There is a wide range of Botswana dance styles and routines which have strong linkages to the Botswana culture.
The common dance styles include borankana, phathisi, setapa, tsutsube, ndazola, Kalanga hosana, chesa, huru, mokomoto, selete and the more popular San or Basarwa Dance.
Botswana traditional dance stands heads and shoulders above most African traditional dance.
It is unique, rhythmic and expressive; at times used for storytelling and healing.
For most of us the San dance has two distinct styles that stand out among their various dance styles.
The Hambukushu have a similar trance dance which serves the same purpose, but they call it njangura. The dance is performed at night in full view of onlookers, of course, from early evening and may last somewhere between 3 and 8 hours.
The ill persons to be healed are placed somewhere next to a fire (well....mostly a bonfire!). As the dance proceeds at gradual pace, the ill person starts to respond on the mat from a half-conscious state to a more invigorated rhythmic movement.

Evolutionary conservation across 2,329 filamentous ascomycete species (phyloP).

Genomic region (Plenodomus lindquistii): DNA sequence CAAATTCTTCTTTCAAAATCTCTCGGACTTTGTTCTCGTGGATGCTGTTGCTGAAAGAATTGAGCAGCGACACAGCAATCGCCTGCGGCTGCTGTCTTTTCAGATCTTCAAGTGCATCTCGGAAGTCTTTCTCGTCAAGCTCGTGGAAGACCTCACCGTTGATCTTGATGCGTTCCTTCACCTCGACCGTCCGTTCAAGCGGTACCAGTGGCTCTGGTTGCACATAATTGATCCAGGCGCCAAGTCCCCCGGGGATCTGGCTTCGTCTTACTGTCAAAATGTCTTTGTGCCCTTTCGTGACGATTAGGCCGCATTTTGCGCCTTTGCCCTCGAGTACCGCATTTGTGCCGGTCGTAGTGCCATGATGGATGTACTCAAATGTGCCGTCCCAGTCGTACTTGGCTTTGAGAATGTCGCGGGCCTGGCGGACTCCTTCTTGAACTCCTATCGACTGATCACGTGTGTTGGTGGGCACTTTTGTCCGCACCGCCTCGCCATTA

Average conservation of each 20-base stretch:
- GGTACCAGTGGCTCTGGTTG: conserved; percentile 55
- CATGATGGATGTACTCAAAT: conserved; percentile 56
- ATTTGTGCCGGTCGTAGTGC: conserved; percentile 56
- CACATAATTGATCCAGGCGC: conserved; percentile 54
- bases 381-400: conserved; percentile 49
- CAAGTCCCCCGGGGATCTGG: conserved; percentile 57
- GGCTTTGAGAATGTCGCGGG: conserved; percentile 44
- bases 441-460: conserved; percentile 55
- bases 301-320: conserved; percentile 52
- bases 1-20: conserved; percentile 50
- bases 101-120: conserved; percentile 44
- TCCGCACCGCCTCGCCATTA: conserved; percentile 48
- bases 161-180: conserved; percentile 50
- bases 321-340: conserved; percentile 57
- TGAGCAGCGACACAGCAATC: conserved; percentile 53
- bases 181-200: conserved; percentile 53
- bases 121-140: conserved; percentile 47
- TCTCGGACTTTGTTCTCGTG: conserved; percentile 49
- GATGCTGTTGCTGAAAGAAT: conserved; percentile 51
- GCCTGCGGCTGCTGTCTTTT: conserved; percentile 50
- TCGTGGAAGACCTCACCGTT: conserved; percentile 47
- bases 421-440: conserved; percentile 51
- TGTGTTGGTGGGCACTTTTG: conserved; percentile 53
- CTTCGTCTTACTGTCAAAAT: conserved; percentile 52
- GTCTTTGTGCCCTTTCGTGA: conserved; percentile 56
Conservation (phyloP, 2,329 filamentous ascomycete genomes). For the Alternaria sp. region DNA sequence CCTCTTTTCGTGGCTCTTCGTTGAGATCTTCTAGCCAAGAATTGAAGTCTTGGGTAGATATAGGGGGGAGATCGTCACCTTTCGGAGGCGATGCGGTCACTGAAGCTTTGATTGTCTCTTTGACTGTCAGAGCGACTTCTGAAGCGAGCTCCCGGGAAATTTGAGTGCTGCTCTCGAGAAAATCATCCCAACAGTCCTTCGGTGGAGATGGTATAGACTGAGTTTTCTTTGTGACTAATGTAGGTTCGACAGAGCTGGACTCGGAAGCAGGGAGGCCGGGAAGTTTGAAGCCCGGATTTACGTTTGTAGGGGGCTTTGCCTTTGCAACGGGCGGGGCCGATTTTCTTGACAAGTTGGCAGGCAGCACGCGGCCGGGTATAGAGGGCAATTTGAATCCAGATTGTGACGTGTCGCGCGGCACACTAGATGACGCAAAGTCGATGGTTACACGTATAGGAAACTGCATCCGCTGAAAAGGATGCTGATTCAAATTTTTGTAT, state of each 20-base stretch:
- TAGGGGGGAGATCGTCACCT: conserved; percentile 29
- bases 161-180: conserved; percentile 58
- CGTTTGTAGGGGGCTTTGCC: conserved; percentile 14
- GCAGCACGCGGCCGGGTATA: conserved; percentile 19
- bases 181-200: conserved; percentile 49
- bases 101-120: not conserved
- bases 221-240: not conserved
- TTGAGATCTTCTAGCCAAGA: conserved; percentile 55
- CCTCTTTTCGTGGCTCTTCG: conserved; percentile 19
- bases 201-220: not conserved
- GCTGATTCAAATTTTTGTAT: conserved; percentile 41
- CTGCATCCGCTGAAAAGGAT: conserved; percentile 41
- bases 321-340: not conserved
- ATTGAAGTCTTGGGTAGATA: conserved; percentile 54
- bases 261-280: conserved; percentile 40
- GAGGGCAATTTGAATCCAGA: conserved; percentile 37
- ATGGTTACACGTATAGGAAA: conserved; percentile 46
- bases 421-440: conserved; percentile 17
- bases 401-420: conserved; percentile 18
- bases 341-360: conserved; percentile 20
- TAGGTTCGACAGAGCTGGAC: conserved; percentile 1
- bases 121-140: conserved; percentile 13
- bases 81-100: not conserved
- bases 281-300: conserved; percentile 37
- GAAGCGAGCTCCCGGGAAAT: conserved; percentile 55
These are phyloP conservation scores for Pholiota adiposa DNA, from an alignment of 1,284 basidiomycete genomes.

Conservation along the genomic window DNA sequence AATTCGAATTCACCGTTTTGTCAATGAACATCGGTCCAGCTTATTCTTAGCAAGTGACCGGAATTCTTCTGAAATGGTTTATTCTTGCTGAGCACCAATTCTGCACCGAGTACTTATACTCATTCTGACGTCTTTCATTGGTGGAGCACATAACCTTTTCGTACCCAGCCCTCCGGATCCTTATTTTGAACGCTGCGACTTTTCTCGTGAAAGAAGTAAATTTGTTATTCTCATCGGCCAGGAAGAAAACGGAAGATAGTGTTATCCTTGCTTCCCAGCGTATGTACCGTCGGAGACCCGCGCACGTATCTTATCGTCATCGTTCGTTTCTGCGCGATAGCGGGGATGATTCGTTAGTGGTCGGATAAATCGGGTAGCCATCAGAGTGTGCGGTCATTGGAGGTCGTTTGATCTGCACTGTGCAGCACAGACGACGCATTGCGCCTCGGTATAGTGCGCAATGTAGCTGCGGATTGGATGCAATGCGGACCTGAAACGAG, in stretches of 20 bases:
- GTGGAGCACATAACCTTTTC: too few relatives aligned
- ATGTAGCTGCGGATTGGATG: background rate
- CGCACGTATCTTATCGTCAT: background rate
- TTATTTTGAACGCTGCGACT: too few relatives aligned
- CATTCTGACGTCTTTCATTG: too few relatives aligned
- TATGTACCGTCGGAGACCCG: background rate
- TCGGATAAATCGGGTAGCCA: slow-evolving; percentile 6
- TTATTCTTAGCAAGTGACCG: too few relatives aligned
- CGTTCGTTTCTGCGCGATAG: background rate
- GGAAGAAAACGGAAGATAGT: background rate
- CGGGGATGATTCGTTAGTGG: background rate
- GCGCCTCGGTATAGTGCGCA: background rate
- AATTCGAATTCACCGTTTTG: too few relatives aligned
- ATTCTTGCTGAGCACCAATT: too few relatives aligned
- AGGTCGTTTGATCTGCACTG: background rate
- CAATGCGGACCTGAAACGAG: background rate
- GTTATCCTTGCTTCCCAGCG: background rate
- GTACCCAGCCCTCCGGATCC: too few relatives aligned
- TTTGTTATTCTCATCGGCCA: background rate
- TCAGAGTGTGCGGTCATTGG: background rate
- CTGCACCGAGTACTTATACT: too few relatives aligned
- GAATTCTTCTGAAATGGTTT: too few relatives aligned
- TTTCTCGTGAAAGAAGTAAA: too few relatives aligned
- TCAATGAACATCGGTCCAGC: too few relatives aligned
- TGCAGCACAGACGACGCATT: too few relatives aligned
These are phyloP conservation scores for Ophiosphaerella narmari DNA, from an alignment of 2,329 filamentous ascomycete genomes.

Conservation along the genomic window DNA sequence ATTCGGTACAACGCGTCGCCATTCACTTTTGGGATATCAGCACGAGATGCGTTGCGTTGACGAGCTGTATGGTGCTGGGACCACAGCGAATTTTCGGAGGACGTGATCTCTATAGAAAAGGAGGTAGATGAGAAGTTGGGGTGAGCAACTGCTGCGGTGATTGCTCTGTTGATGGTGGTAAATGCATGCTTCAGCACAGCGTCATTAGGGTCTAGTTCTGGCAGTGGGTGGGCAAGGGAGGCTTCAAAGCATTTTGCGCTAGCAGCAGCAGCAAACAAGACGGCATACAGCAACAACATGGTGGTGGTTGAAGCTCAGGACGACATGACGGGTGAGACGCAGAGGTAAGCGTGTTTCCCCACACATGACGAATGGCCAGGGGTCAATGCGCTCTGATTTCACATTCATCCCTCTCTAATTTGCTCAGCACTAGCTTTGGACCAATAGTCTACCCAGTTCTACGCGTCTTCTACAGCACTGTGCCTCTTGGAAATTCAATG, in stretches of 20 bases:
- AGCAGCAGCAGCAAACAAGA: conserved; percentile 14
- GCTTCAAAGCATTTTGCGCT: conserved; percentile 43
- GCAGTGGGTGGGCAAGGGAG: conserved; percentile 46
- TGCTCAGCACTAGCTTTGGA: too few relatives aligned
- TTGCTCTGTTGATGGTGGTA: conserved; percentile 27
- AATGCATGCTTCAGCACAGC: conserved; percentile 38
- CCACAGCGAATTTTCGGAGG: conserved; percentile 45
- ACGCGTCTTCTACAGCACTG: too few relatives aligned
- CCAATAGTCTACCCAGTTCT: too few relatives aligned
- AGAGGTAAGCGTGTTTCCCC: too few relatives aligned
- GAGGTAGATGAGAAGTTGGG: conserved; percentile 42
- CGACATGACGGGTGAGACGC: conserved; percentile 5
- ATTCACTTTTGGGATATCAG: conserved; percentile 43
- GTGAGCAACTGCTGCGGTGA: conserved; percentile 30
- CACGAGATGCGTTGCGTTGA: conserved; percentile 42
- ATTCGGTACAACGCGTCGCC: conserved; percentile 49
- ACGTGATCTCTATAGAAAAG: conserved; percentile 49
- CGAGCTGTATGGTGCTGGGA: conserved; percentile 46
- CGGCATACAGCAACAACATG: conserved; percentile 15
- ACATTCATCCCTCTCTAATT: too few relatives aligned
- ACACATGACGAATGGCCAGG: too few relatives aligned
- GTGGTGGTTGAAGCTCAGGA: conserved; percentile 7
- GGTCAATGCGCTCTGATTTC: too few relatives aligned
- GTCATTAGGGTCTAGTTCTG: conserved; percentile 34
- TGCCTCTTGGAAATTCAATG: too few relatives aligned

every time the music and dancing stop the sick person would lie down only to recover when the routine resumes; and that will go on for a while. By early morning the sick will be fully or partially healed.
The Basarwa are classified as hunter-gatherers, therefore perform the rain dance as a celebratory dance to thank Gods for every successful hunt.
However, if you want to witness a truly spirited Basarwa dance, you should attend the Kuru Dance Festival which takes place every two years in August lasting up to three days.
Boerewalf or Polka Dance is popular in the south western parts of Botswana. The dance is usually performed by couples moving in circles in formal attire.
The Dance was introduced by white farmers and the Dutch when they arrived in southern Africa.